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The 1991 American Woman Award
Sarah McClendon

 

Sarah McClendon began her journalism career as a newspaper reporter in the 1930s in Tyler, Missouri. The Women's Army Corps brought her to Washington as a public relations officer during World War II, and she continued working in the nation's capital, covering the White House from the time of Franklin Delano Roosevelt. For many of her fifty years as a correspondent, McClendon worked independently for her own organization, McClendon News Service, Inc. She has also appeared on a wide variety of television and radio news programs as a political commentator.

However, McClendon has been more than a journalist and political correspondent. She has served at different times on the Defense Advisory Committee on Women in the Services, the Veteran's Administration Advisory Committee on Women Veterans, and in various positions in the National Woman's Party. Her involvement with these and other organizations demonstrates the commitment to women's issues and equality that McClendon has always shown in her professional life, most prominently as a political reporter not afraid to ask the tough questions.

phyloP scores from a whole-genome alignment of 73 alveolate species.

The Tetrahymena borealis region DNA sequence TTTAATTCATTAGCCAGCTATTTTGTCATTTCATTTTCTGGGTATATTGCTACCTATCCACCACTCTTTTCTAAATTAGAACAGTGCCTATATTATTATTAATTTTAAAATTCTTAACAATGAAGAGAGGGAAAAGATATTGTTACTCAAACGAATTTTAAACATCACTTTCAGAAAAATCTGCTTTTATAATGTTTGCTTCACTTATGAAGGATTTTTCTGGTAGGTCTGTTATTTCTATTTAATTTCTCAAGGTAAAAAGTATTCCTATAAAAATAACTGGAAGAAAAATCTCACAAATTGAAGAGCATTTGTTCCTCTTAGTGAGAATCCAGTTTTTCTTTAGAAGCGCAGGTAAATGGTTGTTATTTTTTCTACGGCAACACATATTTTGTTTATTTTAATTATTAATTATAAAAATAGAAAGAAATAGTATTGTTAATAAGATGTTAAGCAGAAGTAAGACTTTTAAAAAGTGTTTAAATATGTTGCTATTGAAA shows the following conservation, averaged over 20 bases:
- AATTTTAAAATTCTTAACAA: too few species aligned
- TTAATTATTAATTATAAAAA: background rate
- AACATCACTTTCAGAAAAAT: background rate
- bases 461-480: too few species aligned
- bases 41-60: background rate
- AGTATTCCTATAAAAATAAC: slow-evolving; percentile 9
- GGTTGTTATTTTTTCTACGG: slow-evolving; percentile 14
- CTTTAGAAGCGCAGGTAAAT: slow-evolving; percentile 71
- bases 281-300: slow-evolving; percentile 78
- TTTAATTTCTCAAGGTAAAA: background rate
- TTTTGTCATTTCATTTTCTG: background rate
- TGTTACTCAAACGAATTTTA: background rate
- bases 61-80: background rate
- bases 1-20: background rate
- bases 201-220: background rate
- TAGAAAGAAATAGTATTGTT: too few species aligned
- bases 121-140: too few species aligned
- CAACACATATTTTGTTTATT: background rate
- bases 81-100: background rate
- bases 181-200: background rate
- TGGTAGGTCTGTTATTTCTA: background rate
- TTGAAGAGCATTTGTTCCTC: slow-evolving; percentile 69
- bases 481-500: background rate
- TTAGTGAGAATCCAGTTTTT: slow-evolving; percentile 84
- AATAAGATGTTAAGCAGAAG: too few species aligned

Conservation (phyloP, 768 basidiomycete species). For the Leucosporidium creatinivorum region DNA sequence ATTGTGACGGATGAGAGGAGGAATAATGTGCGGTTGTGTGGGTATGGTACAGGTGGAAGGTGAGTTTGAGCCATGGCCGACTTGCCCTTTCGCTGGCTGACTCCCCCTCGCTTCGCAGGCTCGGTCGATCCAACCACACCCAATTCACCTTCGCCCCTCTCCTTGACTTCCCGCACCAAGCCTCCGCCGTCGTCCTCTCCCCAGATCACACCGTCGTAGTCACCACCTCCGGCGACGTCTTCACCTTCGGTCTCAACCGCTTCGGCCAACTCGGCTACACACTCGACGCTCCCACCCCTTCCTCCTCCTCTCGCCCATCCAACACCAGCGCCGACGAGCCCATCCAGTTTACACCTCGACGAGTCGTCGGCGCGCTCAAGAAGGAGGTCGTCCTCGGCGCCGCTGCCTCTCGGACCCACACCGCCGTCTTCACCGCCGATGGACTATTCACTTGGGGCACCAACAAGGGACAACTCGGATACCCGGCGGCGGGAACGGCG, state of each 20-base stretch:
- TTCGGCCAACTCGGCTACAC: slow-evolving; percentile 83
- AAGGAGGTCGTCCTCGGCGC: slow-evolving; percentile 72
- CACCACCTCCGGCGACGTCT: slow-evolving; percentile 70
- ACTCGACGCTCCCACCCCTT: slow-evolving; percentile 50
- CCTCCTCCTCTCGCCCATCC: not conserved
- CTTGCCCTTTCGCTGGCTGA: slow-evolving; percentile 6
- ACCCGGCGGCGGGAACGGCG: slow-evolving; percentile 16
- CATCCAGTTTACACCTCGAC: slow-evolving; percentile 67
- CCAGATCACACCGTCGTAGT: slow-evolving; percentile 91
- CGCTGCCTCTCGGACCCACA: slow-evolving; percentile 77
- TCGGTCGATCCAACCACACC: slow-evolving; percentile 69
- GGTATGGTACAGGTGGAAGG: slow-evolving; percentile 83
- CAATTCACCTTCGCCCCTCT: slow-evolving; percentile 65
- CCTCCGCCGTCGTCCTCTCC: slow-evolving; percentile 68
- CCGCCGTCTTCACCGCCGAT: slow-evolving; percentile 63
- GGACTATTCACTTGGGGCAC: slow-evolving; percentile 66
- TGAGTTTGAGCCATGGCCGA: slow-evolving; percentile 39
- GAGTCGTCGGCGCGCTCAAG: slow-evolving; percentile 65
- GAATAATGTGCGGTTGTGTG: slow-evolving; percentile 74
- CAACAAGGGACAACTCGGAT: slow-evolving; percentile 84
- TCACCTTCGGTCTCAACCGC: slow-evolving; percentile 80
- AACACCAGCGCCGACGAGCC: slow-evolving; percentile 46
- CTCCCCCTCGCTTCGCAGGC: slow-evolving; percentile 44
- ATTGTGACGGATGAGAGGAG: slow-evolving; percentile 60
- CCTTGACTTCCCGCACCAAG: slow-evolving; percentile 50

McClendon has also spent her long career paving the way for the women who have followed her into journalism. In 1963, she organized a press briefing group for female reporters in Washington, designed to push them toward more hard-news reporting. Twenty-seven years after initially applying, she was finally admitted to the traditionally male National Press Club in 1971 and went on to serve as vice president.

Besides receiving WREI's American Woman Award in 1991, McClendon has been named a Woman of Achievement by the National Press Club, received the Woman of Conscience Award from the National Council of Women, a Public Life Award from the Older Women's League, a Lifetime Achievement Award from the Headliners Foundation of Texas, and was given the first Presidential Award for Covering Washington. This list represents just a few of the honors bestowed upon McClendon during her career, but all of them seem to recognize her professional success and trailblazing spirit.

Born in Tyler, Texas, in 1910, McClendon graduated from Tyler Junior College and the School of Journalism at the University of Missouri. Today, she is the author of two books about her professional life and tours as a speaker.